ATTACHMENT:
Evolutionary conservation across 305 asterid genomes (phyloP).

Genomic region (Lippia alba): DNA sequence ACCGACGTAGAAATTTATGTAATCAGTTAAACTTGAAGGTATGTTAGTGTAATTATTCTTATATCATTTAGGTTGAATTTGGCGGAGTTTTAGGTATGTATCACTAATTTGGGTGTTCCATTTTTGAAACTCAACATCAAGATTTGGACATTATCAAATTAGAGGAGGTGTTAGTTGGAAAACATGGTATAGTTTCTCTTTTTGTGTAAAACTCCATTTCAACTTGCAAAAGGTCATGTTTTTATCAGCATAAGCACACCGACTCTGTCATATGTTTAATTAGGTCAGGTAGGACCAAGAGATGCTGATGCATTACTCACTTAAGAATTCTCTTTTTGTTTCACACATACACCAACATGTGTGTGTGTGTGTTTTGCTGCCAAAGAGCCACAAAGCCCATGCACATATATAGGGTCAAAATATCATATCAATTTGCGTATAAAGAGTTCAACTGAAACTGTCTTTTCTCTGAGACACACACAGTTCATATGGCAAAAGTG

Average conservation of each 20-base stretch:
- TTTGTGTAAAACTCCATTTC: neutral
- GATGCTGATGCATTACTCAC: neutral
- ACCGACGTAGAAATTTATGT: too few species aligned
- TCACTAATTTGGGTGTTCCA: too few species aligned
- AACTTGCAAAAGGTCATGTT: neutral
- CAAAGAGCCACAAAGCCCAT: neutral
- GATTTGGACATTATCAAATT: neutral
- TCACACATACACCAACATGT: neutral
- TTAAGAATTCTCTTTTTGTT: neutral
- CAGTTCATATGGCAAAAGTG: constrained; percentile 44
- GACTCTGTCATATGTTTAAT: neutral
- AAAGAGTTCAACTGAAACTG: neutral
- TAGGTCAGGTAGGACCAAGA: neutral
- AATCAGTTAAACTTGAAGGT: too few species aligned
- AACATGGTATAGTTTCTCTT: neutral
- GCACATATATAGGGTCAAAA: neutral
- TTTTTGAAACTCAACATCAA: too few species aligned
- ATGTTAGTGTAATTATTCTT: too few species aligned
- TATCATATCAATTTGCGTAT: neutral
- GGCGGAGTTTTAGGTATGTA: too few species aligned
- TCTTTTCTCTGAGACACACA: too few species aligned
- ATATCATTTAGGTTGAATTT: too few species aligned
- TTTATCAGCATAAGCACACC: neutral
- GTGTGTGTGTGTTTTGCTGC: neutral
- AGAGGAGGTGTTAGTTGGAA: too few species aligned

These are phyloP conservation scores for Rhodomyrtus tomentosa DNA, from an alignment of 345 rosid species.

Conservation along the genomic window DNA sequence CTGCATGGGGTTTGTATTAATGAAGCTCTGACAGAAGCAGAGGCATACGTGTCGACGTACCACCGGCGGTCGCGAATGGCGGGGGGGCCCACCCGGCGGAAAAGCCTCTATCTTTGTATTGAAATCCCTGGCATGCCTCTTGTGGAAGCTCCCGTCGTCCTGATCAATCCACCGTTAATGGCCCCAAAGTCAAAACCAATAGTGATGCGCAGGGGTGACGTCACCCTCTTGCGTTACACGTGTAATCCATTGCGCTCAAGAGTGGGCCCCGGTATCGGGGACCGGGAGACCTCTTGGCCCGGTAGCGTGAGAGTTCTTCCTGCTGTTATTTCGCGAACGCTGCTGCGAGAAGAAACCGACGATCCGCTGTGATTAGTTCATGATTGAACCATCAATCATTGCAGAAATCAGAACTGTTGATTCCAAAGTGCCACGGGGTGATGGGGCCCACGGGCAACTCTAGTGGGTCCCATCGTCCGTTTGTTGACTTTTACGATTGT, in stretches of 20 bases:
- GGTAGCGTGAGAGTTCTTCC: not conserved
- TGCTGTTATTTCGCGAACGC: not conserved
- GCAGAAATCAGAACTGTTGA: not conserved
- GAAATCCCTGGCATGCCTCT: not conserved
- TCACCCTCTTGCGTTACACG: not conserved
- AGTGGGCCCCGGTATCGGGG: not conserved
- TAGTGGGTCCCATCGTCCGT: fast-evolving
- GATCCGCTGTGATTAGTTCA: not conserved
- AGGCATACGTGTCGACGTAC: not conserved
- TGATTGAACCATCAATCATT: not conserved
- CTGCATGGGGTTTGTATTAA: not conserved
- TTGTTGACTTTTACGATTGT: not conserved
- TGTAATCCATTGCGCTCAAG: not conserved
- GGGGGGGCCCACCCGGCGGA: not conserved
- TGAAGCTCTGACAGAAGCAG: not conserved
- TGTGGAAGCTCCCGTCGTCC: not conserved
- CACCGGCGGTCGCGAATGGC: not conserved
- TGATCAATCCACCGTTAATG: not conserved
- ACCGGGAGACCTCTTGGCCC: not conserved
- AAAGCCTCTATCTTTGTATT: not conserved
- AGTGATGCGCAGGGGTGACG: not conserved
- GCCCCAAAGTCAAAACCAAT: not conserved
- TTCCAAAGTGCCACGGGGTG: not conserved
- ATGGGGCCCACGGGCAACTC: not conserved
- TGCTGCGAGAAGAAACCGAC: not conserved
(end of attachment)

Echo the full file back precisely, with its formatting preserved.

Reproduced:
Evolutionary conservation across 305 asterid genomes (phyloP).

Genomic region (Lippia alba): DNA sequence ACCGACGTAGAAATTTATGTAATCAGTTAAACTTGAAGGTATGTTAGTGTAATTATTCTTATATCATTTAGGTTGAATTTGGCGGAGTTTTAGGTATGTATCACTAATTTGGGTGTTCCATTTTTGAAACTCAACATCAAGATTTGGACATTATCAAATTAGAGGAGGTGTTAGTTGGAAAACATGGTATAGTTTCTCTTTTTGTGTAAAACTCCATTTCAACTTGCAAAAGGTCATGTTTTTATCAGCATAAGCACACCGACTCTGTCATATGTTTAATTAGGTCAGGTAGGACCAAGAGATGCTGATGCATTACTCACTTAAGAATTCTCTTTTTGTTTCACACATACACCAACATGTGTGTGTGTGTGTTTTGCTGCCAAAGAGCCACAAAGCCCATGCACATATATAGGGTCAAAATATCATATCAATTTGCGTATAAAGAGTTCAACTGAAACTGTCTTTTCTCTGAGACACACACAGTTCATATGGCAAAAGTG

Average conservation of each 20-base stretch:
- TTTGTGTAAAACTCCATTTC: neutral
- GATGCTGATGCATTACTCAC: neutral
- ACCGACGTAGAAATTTATGT: too few species aligned
- TCACTAATTTGGGTGTTCCA: too few species aligned
- AACTTGCAAAAGGTCATGTT: neutral
- CAAAGAGCCACAAAGCCCAT: neutral
- GATTTGGACATTATCAAATT: neutral
- TCACACATACACCAACATGT: neutral
- TTAAGAATTCTCTTTTTGTT: neutral
- CAGTTCATATGGCAAAAGTG: constrained; percentile 44
- GACTCTGTCATATGTTTAAT: neutral
- AAAGAGTTCAACTGAAACTG: neutral
- TAGGTCAGGTAGGACCAAGA: neutral
- AATCAGTTAAACTTGAAGGT: too few species aligned
- AACATGGTATAGTTTCTCTT: neutral
- GCACATATATAGGGTCAAAA: neutral
- TTTTTGAAACTCAACATCAA: too few species aligned
- ATGTTAGTGTAATTATTCTT: too few species aligned
- TATCATATCAATTTGCGTAT: neutral
- GGCGGAGTTTTAGGTATGTA: too few species aligned
- TCTTTTCTCTGAGACACACA: too few species aligned
- ATATCATTTAGGTTGAATTT: too few species aligned
- TTTATCAGCATAAGCACACC: neutral
- GTGTGTGTGTGTTTTGCTGC: neutral
- AGAGGAGGTGTTAGTTGGAA: too few species aligned

These are phyloP conservation scores for Rhodomyrtus tomentosa DNA, from an alignment of 345 rosid species.

Conservation along the genomic window DNA sequence CTGCATGGGGTTTGTATTAATGAAGCTCTGACAGAAGCAGAGGCATACGTGTCGACGTACCACCGGCGGTCGCGAATGGCGGGGGGGCCCACCCGGCGGAAAAGCCTCTATCTTTGTATTGAAATCCCTGGCATGCCTCTTGTGGAAGCTCCCGTCGTCCTGATCAATCCACCGTTAATGGCCCCAAAGTCAAAACCAATAGTGATGCGCAGGGGTGACGTCACCCTCTTGCGTTACACGTGTAATCCATTGCGCTCAAGAGTGGGCCCCGGTATCGGGGACCGGGAGACCTCTTGGCCCGGTAGCGTGAGAGTTCTTCCTGCTGTTATTTCGCGAACGCTGCTGCGAGAAGAAACCGACGATCCGCTGTGATTAGTTCATGATTGAACCATCAATCATTGCAGAAATCAGAACTGTTGATTCCAAAGTGCCACGGGGTGATGGGGCCCACGGGCAACTCTAGTGGGTCCCATCGTCCGTTTGTTGACTTTTACGATTGT, in stretches of 20 bases:
- GGTAGCGTGAGAGTTCTTCC: not conserved
- TGCTGTTATTTCGCGAACGC: not conserved
- GCAGAAATCAGAACTGTTGA: not conserved
- GAAATCCCTGGCATGCCTCT: not conserved
- TCACCCTCTTGCGTTACACG: not conserved
- AGTGGGCCCCGGTATCGGGG: not conserved
- TAGTGGGTCCCATCGTCCGT: fast-evolving
- GATCCGCTGTGATTAGTTCA: not conserved
- AGGCATACGTGTCGACGTAC: not conserved
- TGATTGAACCATCAATCATT: not conserved
- CTGCATGGGGTTTGTATTAA: not conserved
- TTGTTGACTTTTACGATTGT: not conserved
- TGTAATCCATTGCGCTCAAG: not conserved
- GGGGGGGCCCACCCGGCGGA: not conserved
- TGAAGCTCTGACAGAAGCAG: not conserved
- TGTGGAAGCTCCCGTCGTCC: not conserved
- CACCGGCGGTCGCGAATGGC: not conserved
- TGATCAATCCACCGTTAATG: not conserved
- ACCGGGAGACCTCTTGGCCC: not conserved
- AAAGCCTCTATCTTTGTATT: not conserved
- AGTGATGCGCAGGGGTGACG: not conserved
- GCCCCAAAGTCAAAACCAAT: not conserved
- TTCCAAAGTGCCACGGGGTG: not conserved
- ATGGGGCCCACGGGCAACTC: not conserved
- TGCTGCGAGAAGAAACCGAC: not conserved